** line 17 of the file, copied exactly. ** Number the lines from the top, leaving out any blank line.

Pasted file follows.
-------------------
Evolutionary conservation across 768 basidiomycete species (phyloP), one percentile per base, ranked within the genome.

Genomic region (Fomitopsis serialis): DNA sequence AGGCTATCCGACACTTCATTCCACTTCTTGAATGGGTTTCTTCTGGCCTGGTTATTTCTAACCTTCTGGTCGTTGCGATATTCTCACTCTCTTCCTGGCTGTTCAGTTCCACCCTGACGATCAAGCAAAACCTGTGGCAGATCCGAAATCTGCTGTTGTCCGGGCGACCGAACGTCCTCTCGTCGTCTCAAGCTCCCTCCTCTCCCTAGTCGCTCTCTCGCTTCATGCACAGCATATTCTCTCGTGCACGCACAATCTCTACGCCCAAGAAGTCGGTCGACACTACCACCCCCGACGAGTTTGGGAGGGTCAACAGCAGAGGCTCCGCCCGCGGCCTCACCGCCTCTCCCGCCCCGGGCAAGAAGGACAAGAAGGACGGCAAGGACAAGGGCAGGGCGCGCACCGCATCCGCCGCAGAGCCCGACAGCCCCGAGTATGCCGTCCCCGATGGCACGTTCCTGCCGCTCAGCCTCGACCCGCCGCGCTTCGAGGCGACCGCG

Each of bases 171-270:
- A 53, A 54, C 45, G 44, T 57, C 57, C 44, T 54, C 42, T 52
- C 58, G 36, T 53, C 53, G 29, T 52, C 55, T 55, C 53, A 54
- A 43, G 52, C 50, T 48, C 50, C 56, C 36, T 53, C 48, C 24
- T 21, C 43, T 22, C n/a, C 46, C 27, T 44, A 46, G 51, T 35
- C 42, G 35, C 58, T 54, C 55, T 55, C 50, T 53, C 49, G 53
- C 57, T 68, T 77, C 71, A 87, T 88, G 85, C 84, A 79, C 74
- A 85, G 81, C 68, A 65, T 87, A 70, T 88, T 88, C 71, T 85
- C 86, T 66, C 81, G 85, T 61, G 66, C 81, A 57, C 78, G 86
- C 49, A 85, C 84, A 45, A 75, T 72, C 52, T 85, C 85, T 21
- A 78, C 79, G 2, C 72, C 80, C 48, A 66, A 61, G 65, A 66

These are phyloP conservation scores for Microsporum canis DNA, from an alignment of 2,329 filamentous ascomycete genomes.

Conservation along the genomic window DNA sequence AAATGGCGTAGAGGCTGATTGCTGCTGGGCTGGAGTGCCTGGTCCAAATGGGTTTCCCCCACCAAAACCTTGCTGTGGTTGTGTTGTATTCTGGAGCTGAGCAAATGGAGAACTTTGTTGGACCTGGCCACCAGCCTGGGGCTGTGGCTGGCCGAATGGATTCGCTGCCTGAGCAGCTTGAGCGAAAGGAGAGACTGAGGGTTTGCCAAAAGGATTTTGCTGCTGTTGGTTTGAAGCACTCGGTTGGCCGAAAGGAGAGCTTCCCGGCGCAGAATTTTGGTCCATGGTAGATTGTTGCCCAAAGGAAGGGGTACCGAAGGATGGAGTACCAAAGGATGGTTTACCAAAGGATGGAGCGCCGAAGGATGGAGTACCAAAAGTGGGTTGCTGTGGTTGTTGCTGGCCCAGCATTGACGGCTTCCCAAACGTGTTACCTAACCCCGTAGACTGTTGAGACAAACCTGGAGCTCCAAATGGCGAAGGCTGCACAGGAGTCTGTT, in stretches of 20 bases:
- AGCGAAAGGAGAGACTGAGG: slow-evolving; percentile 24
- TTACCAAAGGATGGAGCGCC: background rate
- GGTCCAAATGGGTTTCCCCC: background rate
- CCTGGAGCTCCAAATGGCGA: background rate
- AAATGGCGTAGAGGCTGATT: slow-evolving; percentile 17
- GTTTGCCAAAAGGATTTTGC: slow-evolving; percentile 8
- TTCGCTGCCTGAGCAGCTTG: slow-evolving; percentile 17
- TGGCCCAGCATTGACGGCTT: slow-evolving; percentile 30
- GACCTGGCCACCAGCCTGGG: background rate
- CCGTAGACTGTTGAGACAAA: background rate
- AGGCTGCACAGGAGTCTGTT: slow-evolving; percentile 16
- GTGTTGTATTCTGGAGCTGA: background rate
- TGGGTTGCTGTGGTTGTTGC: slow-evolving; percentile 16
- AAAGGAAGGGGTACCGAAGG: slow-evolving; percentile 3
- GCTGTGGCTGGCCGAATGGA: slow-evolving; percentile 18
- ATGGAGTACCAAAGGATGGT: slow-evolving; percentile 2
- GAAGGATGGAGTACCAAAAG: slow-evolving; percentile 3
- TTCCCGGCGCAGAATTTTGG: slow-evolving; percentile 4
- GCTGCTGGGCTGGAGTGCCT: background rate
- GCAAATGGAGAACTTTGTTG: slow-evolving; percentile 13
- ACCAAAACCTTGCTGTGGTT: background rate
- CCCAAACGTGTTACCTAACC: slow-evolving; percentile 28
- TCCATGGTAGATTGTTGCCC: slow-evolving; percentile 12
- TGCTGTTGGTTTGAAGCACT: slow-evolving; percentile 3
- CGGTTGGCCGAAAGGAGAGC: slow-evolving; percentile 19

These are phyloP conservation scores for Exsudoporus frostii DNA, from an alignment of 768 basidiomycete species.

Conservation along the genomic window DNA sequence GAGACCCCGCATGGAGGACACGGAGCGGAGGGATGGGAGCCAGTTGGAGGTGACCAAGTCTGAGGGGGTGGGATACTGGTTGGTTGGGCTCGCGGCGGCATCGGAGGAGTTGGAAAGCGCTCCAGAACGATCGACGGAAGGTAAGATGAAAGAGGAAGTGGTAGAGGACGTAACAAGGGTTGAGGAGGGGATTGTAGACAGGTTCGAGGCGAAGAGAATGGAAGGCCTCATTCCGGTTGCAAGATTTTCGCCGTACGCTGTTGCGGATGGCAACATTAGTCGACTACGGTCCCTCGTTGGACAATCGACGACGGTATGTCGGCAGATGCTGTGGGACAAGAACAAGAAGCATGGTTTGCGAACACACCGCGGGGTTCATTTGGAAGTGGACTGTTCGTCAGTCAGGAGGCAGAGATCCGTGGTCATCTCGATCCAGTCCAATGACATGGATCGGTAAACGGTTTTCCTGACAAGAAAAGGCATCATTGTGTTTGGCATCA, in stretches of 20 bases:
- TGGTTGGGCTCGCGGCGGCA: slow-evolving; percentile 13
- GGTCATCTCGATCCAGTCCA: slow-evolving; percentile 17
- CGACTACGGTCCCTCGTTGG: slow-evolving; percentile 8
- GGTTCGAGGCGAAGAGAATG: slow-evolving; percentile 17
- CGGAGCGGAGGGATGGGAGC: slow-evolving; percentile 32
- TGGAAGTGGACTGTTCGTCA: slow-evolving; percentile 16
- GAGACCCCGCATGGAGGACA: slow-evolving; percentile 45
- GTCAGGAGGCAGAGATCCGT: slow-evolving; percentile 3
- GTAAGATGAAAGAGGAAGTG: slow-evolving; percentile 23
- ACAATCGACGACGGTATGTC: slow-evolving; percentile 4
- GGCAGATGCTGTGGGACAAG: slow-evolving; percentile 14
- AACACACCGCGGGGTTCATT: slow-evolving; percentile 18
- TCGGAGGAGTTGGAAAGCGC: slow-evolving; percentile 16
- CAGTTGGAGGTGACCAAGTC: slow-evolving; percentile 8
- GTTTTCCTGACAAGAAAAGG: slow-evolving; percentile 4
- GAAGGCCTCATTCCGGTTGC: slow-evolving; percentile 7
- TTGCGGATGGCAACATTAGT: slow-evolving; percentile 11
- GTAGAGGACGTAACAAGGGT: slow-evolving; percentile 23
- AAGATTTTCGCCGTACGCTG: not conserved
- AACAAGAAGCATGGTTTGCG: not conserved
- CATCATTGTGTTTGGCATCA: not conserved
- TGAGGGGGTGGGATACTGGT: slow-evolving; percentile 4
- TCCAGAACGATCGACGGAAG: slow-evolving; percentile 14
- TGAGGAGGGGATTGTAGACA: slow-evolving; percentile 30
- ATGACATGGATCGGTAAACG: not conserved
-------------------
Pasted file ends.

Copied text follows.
- TTACCAAAGGATGGAGCGCC: background rate